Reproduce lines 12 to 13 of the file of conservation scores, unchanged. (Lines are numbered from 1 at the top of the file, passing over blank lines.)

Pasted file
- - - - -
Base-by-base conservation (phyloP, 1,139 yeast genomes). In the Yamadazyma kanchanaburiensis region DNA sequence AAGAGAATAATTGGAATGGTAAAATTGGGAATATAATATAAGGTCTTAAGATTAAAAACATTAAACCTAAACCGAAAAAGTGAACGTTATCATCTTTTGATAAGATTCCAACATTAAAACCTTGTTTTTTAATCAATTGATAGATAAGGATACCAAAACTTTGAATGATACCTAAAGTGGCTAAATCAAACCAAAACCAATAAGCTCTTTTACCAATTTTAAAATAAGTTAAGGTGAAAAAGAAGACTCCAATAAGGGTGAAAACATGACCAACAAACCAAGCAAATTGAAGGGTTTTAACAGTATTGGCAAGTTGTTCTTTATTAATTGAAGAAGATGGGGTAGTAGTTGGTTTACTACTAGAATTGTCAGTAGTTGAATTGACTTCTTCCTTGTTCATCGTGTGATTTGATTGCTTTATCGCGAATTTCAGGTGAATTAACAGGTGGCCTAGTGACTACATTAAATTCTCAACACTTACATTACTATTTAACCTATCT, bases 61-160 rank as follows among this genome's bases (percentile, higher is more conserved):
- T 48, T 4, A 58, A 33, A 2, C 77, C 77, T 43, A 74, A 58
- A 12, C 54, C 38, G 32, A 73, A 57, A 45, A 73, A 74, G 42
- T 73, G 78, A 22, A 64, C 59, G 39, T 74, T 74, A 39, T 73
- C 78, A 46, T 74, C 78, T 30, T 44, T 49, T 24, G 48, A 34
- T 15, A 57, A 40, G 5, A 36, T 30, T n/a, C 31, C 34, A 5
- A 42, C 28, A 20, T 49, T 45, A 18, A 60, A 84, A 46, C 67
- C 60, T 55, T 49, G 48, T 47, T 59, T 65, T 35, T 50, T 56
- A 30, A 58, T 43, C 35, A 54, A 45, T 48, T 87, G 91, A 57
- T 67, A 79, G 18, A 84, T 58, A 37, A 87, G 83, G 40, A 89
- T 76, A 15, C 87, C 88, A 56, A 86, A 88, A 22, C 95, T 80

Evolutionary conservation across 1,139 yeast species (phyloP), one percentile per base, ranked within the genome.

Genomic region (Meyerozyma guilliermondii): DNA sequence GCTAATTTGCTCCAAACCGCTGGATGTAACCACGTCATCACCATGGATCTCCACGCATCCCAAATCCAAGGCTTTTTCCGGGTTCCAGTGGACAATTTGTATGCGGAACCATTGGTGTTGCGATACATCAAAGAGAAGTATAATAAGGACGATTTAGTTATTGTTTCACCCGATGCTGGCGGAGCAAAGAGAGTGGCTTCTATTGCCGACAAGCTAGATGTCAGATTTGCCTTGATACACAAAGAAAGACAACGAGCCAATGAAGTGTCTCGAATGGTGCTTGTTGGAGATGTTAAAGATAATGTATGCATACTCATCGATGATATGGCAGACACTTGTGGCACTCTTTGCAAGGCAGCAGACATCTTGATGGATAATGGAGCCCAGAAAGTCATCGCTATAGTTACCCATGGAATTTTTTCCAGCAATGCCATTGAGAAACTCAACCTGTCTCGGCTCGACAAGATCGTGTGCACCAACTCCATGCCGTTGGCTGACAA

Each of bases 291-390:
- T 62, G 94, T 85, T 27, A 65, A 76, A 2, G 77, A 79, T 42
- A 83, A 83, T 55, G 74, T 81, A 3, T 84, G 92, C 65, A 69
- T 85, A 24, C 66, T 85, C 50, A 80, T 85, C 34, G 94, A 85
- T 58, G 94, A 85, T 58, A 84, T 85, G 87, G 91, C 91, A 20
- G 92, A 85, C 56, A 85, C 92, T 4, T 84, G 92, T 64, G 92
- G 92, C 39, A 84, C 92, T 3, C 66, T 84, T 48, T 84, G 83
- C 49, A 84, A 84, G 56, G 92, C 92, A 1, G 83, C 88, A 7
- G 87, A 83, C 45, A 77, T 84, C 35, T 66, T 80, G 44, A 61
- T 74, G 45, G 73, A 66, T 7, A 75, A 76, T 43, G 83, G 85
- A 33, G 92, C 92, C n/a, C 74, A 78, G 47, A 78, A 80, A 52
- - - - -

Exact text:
Evolutionary conservation across 1,139 yeast species (phyloP), one percentile per base, ranked within the genome.

Genomic region (Meyerozyma guilliermondii): DNA sequence GCTAATTTGCTCCAAACCGCTGGATGTAACCACGTCATCACCATGGATCTCCACGCATCCCAAATCCAAGGCTTTTTCCGGGTTCCAGTGGACAATTTGTATGCGGAACCATTGGTGTTGCGATACATCAAAGAGAAGTATAATAAGGACGATTTAGTTATTGTTTCACCCGATGCTGGCGGAGCAAAGAGAGTGGCTTCTATTGCCGACAAGCTAGATGTCAGATTTGCCTTGATACACAAAGAAAGACAACGAGCCAATGAAGTGTCTCGAATGGTGCTTGTTGGAGATGTTAAAGATAATGTATGCATACTCATCGATGATATGGCAGACACTTGTGGCACTCTTTGCAAGGCAGCAGACATCTTGATGGATAATGGAGCCCAGAAAGTCATCGCTATAGTTACCCATGGAATTTTTTCCAGCAATGCCATTGAGAAACTCAACCTGTCTCGGCTCGACAAGATCGTGTGCACCAACTCCATGCCGTTGGCTGACAA